Why you want to spend time on SEO – search engine optimisation

Been wondering whether it’s worth spending more time on SEO? [ SEO is Search Engine Optimisation, which could otherwise be known as “the important (and zero budget marketing) way of making sure you’re ranking where you should be in Google”?]

According to a new 2011 Australia Institute survey, 46% of respondents said the order in which search results appear “always” or “sometimes” influences their purchasing decisions, and only 15% said they look past the first page of results.

The survey questioned 1,084 people in July 2011. It also found:

– 37% did not know search engines displayed paid advertising,

– 34% did not know search rankings would change based on what engine they use and

42% believed that relevance was more important than paid advertising.

So, that should really answer your question. It’s still very important – perhaps more than ever – to be on the first page of Google. You need to consider SEO.

Before you panic, you can probably make this happen (if you’re not in the world’s most competitive space) by doing just a few things consistently:

– Write useful and meaningful web copy, which is great for your audience but great for Google too. Make sure you includes the key words and phrases you think (or know -if you’re tracking it) people will use to find you. So if you’re a Melbourne graphic designer, make sure you use this phrase all over your website – and not just in copy, but in links, headlines, page titles, et. Google rewards relevance.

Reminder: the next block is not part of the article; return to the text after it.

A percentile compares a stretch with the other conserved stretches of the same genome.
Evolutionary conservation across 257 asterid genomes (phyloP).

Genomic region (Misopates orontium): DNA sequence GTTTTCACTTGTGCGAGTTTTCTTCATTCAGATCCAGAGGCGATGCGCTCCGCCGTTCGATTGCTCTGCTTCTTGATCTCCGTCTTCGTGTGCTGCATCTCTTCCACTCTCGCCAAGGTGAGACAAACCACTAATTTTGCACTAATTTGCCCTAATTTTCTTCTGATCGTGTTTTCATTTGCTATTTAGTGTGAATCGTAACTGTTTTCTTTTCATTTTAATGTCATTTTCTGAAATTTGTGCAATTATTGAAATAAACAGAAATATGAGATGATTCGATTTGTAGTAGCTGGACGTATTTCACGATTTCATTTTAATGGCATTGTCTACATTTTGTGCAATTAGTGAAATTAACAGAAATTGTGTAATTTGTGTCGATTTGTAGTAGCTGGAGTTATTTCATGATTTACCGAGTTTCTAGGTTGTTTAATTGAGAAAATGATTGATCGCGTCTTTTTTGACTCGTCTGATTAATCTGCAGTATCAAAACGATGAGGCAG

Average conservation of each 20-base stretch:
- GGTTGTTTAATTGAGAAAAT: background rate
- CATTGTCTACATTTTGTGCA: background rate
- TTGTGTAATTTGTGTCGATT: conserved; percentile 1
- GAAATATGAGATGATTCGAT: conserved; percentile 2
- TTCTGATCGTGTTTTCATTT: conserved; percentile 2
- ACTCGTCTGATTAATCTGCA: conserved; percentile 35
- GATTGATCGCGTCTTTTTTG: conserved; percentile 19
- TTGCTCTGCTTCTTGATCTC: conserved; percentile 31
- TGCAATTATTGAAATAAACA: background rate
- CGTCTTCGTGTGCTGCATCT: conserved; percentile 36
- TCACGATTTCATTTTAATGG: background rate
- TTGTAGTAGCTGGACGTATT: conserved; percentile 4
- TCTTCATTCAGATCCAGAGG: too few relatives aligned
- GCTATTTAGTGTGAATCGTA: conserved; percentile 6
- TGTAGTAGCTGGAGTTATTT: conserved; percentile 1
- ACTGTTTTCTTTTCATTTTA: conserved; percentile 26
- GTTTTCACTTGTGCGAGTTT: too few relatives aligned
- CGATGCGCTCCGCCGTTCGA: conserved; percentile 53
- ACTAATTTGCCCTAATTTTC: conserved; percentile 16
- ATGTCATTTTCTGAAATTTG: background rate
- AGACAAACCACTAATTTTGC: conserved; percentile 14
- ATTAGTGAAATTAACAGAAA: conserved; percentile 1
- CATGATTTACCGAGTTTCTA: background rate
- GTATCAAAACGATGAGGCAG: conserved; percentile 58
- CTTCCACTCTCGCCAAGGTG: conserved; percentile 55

– Get other sites to link to you and link to other sites. The first is more important.

– Keep updating content on your site over time – don’t set and forget. Google likes freshness.

This is enough to get you started. There are people out there that know a lot – and share a lot – of information about SEO. So once you’ve got your head around the basics, go out and educate yourself. This is a zero budget marketing tool you can’t afford not to be using.

Report Source: “How Market Concentration Threatens Internet Diversity”, Australia Institute, 2011

This blog is written by Kimberly Palmer, Brazen Productions